Arts & Labor in the Age of Occupation
Schwendener, Martha, Afterimage
In the fifteen years I have been writing and publishing art criticism, I've seen a few shifts in the art world. There-was the rise of participatory art and social practice, and a version of these that flourished al biennials labeled "Relational Aesthetics;' which a fellow critic, Howard Halle, recently called conceptualism For oligarchs THere, was the rise of interest in periormance and calls to end object-making although an artist friend recently asked, "Does that mean were going to leave it to Nike, Sony and Walmart to put all the objects into the world?"
And then.came the worldwide Oceupy movement, inlluenced by the Arab Spring, the European Summer, and, in the fall of 2011, Occupy Will Street (OWS). I was not involved in earlier iterations of OWS. lifer Bloonibergville. an encampment near City Hall in New York that started in the summer of 2011. I became involved with OWS shortly after September 17, when the occupation started and some of the questions it raised, naturally involved how it might relate to the present and future
Occupy Wall Street dovetailed in many ways with current strains of an. like social practice, in which artists function more as event planners, organizers, sociologists, and activists, and panieipaiion that involves an made or completed by groups rather than singular, individual "geniuses."'
There is also an overlap with lite 1900s, which brought performance, video, installation. Land Art earthworks, and the interdisciplinary mergers of media like dance film, theater, and writing. It was also an age of radical politics, and although the failures of many projects were already obvious in the '60s, some of these weren't apparent until die '70s, when Institutional Critique which would become a recognized institutional form in the "80s entered the art world.
What the '60s had that was absent except in a nostalgic, mannered, and aestheticized form umtil OWS, hoNvcves, was a real sense of Utopia and possibility. In the millennial era, one could In' an activist-artist, but one was generally still working within a system of galleries, museums, biennials, curators, critics, collectors, interns, publicists, and other satellite figures. And neohberalistn, which had supposedly saved us from the economic crisis of the 70s, had put into place a system in which artists who wanted to participate often had to incur huge debt to obtain BFA and NITA degrees similar to professionals in other fiekk, except that art remained a precarious, risky venture.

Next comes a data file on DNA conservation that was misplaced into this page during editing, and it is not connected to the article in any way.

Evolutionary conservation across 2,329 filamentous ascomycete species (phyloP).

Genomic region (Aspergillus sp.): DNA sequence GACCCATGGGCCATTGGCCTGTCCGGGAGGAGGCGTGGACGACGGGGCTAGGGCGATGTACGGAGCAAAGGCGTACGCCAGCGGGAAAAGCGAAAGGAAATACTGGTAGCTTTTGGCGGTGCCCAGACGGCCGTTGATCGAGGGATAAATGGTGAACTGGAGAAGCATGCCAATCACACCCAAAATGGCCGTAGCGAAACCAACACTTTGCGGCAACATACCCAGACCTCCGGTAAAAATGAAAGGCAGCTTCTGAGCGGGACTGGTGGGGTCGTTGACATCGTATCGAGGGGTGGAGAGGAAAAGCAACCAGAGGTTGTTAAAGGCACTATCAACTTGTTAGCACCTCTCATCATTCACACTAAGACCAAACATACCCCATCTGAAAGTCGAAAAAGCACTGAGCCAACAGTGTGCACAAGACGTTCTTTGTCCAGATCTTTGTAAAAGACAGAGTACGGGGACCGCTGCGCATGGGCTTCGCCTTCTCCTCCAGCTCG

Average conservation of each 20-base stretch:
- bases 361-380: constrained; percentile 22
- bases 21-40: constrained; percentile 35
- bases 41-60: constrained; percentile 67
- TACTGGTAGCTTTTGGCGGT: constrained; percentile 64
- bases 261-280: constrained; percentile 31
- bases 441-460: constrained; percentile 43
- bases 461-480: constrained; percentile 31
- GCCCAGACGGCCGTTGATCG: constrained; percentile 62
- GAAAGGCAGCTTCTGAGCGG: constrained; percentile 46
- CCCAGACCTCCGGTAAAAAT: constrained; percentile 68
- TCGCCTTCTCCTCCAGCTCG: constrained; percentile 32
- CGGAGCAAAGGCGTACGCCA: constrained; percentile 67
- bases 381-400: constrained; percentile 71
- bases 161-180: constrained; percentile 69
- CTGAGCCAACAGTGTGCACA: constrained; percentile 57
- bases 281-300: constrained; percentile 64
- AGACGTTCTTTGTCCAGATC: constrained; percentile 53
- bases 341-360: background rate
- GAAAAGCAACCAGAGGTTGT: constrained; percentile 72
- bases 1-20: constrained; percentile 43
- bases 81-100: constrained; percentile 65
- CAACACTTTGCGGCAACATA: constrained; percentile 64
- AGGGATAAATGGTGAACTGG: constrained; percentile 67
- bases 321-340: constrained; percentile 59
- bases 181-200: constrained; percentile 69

So, when the Occupy movement erupted it was speaking a language familiar to many in the art world. Historically, art has been funded with exceptions, of course by the wealthiest one percent. Only in recent years have trustees, collectors, and patrons moved into the foreground, influencing the production and exhibition of art particularly with the rim of global art (airs. OWS's famous call for "horizontality," adopted from die "horizontalidad" used in the movements that erupted in .Argentina for lowing t he economic crisis of 2001. called for a more equal distribution of management of power But horizomalism could also be contrasted with art's hierarchical pyramid, most notably in its system of canonization, which coincided with die rise of capitalism.(2) Occupy's main strategy, taking up residence in public space, echoed social practice's attempt to move art into different spheres.
The crises highlighted by OVVS resonated with some scholars and critics too. Critical theory, which entered art historv in the 70s and "80s. had risen out of the revolts 01 the '60s. Inn had become a somewhat .stultified, boutique sysinn of analyst and interpretation. And the financial crisis in journalism brought on by the rise of the internet as well as the supplantaiion of critics by curators in the art-power equation precipitated a "crisis in criticism."
And then came a real, actual, and unexpected revolution: the mass protest movements that erupted on the global stage in 2011. …